IMPORTANT voices are softening up the public for significant tax rises after next year’s election. Last week, the Institute for Fiscal Studies’s Paul Johnson wrote an article entitled “Whichever way you cut it, taxes need to rise”. This view is often echoed by left-leaning political parties and economists, who talk about the need for a “balanced approach” to deficit reduction – i.e. one with fewer spending cuts and more tax hikes. Yet there is a plethora of evidence that increasing the tax burden on the UK economy further is neither necessary nor desirable. In fact, it may not even be feasible.
The argument of the tax risers is simple and well-worn. The UK still has a huge structural deficit. The borrowing figures for 2014-15 so far look even worse than the £98bn forecast made in March. This comes despite government attempts to reduce the deficit. Since 2010, the structural deficit has been revised up and tax revenues have continually underperformed expectations. To eliminate the deficit in the next Parliament, therefore, Johnson and others conclude that we need spending cuts at least as big as in this Parliament, and that this may well be undeliverable without severely affecting the quality of public services.
Many tax-hiking advocates simply assume that the current functions of government are beyond questioning and that there is little more that could be cut. But why take it as given that we must have a state sector that spends or redistributes as much as 46.5 per cent of GDP (the OECD estimate for the UK for 2014)? A cursory glance at the same OECD figures shows that countries like Australia (36.2), Canada (40.3), New Zealand (41.3) and Switzerland (33.6) all spend significantly less than us as a proportion of GDP. In other words, if we are willing to be more imaginative about the role of the state, further significant spending cuts are clearly achievable.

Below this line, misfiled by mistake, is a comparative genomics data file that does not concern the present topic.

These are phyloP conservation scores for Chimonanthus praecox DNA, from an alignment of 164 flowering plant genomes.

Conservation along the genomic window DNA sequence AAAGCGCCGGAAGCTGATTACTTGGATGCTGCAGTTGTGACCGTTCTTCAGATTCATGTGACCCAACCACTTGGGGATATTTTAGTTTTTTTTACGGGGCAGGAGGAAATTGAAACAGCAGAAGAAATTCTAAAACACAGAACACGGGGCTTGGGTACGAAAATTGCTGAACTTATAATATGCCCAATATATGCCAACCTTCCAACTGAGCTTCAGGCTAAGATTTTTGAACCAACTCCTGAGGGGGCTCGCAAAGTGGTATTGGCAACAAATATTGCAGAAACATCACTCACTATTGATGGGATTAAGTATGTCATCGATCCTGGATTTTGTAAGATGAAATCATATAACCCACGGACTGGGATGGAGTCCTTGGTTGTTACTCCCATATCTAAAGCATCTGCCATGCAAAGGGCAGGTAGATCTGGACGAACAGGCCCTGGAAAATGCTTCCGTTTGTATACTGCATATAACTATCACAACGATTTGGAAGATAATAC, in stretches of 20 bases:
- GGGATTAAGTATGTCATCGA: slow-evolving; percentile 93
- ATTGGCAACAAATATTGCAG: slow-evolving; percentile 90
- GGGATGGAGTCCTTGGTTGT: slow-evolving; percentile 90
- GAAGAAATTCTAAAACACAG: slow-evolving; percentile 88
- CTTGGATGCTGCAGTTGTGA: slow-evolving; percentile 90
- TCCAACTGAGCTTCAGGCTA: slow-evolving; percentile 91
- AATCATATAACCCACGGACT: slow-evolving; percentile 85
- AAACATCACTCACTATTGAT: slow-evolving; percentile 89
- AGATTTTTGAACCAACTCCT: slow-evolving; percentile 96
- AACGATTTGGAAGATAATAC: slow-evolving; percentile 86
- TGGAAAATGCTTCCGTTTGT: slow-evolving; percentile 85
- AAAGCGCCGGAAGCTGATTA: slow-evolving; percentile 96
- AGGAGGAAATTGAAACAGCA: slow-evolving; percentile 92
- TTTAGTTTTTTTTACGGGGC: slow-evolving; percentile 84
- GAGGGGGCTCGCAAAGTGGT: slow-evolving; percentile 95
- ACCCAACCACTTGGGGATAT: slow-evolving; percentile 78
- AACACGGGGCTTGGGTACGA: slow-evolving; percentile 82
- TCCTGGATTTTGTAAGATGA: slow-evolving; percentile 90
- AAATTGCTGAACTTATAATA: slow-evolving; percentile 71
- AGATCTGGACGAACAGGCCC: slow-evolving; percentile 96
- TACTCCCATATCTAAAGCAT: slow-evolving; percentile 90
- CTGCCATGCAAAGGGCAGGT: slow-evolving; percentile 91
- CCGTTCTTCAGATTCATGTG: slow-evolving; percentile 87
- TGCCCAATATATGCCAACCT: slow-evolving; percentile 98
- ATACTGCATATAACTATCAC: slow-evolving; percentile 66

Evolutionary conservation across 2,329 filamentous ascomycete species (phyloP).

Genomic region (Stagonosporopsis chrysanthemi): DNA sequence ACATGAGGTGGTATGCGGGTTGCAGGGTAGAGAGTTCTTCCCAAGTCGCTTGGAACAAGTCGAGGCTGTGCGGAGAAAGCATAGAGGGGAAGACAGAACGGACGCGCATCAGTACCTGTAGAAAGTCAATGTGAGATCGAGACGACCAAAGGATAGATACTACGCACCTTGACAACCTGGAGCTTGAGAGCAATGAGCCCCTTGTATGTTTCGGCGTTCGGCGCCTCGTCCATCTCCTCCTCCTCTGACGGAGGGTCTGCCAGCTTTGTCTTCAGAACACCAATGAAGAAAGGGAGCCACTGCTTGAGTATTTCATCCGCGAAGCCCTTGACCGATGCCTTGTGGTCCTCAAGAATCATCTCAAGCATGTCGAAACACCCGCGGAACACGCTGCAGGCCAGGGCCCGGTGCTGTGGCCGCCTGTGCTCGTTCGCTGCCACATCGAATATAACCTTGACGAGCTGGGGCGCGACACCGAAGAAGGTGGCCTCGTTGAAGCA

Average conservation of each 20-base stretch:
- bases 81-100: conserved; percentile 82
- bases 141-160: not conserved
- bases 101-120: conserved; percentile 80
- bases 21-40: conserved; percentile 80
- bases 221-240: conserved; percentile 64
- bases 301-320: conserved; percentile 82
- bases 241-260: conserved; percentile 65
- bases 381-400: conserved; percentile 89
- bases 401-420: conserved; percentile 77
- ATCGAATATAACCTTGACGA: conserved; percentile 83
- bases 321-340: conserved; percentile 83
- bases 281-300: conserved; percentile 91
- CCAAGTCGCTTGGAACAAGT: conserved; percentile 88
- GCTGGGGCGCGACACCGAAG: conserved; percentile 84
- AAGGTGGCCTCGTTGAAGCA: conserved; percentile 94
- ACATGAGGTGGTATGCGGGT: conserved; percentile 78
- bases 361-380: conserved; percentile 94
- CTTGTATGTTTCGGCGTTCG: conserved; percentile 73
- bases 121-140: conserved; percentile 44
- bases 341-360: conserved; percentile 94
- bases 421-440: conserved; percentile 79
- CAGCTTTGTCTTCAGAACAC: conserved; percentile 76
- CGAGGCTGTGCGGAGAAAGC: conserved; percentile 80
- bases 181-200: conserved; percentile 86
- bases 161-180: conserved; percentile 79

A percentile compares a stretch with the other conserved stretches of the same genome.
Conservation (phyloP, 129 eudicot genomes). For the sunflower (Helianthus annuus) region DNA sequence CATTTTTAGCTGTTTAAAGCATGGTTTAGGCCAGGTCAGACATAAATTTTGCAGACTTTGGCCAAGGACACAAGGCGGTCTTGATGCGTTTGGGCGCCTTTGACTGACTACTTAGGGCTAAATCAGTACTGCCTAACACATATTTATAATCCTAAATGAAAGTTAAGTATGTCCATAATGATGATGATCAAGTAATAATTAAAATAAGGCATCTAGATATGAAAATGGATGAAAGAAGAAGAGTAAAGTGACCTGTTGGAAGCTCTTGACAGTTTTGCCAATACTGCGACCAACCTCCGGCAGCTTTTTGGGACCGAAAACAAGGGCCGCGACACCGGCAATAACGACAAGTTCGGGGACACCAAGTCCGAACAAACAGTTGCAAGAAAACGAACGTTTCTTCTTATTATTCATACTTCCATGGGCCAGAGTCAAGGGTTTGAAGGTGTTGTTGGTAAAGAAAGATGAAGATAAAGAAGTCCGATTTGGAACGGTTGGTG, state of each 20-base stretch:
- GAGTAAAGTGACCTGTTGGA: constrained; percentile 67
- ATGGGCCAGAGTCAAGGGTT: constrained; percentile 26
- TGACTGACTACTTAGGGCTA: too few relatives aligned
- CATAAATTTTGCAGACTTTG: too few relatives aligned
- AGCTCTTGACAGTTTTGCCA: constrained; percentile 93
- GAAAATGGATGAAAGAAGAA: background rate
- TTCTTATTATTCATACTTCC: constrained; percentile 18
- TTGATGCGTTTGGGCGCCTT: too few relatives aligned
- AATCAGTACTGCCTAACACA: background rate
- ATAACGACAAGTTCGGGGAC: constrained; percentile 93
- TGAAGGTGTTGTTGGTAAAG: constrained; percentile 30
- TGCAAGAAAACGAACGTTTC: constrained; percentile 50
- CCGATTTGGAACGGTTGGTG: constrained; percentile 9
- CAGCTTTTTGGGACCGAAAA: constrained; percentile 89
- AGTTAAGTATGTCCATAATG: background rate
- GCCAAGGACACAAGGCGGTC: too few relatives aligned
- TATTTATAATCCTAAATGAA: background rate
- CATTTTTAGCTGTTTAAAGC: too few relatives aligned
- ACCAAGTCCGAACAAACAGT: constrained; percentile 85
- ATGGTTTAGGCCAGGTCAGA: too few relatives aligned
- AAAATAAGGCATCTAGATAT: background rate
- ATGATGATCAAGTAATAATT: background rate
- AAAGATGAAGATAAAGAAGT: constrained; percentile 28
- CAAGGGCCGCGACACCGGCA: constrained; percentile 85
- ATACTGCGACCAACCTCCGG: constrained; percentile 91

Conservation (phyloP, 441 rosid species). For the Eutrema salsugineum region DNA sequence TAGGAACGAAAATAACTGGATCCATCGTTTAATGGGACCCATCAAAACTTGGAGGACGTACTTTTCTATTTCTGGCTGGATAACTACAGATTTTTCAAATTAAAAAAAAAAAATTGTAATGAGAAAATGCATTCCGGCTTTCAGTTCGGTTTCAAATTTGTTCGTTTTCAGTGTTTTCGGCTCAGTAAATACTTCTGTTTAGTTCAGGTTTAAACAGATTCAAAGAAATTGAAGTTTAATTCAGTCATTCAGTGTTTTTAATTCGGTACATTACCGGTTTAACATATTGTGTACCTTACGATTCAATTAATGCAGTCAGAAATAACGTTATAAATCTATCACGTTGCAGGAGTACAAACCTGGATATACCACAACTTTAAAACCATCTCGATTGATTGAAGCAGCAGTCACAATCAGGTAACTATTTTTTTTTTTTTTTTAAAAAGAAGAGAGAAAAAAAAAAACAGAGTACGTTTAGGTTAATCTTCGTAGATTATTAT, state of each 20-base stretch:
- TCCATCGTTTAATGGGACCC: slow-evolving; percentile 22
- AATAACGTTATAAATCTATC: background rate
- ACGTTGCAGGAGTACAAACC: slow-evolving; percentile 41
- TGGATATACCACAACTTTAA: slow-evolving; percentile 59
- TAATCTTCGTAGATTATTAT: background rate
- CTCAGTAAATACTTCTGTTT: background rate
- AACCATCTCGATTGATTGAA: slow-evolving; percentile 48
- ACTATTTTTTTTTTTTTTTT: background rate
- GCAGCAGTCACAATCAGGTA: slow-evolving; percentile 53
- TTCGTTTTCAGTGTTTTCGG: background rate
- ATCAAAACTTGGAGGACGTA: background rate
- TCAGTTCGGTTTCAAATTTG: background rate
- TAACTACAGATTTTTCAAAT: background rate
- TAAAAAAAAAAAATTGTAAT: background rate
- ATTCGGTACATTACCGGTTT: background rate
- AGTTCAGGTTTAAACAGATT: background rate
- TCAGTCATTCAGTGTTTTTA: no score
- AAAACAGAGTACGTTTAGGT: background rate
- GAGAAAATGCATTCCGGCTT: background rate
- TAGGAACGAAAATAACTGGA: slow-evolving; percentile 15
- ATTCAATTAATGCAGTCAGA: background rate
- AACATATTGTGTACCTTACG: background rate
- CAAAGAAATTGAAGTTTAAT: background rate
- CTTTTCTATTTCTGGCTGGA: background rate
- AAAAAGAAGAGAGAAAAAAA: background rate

There is also good evidence to suggest that the “tax raising” approach to cutting the deficit would reduce our economic growth prospects. The Institute of Economic Affairs’s Sharper Axes, Lower Taxes publication suggested that raising taxes by about 10 percentage points of GDP reduced the annual growth rate of the economy by about 0.7 per cent per year – a significant result confirmed in a wide range of academic literature. Indeed, it was between the years 2010 and 2012, when taxes were raised significantly, that the UK economy underperformed. It’s hard to see the desirability of significant new hikes now – reducing incentives to work, save and invest.
In fact, it may well be that significant hikes in taxes are not even feasible – even if they were considered necessary or desirable. The UK already has a high tax burden. According to the Treasury’s measure, it currently stands at 37 per cent of GDP with a forecast increase to 38 per cent in the next Parliament. But 38 per cent of GDP represents the absolute maximum that governments of any political persuasion have been able to raise in revenue – irrespective of the tax rates they have set. So it looks like we are already at the upper limits of our taxable capacity. With increasing labour and capital mobility among those paying the lion’s share of taxes, we might expect this maximum taxable capacity to fall further in the future.
In other words, there’s no easy tax raising way out of this deficit. Though it may be more politically difficult, a policy of restraint and significant reform – reducing the scope of government – still offers us the best hope of economic prosperity.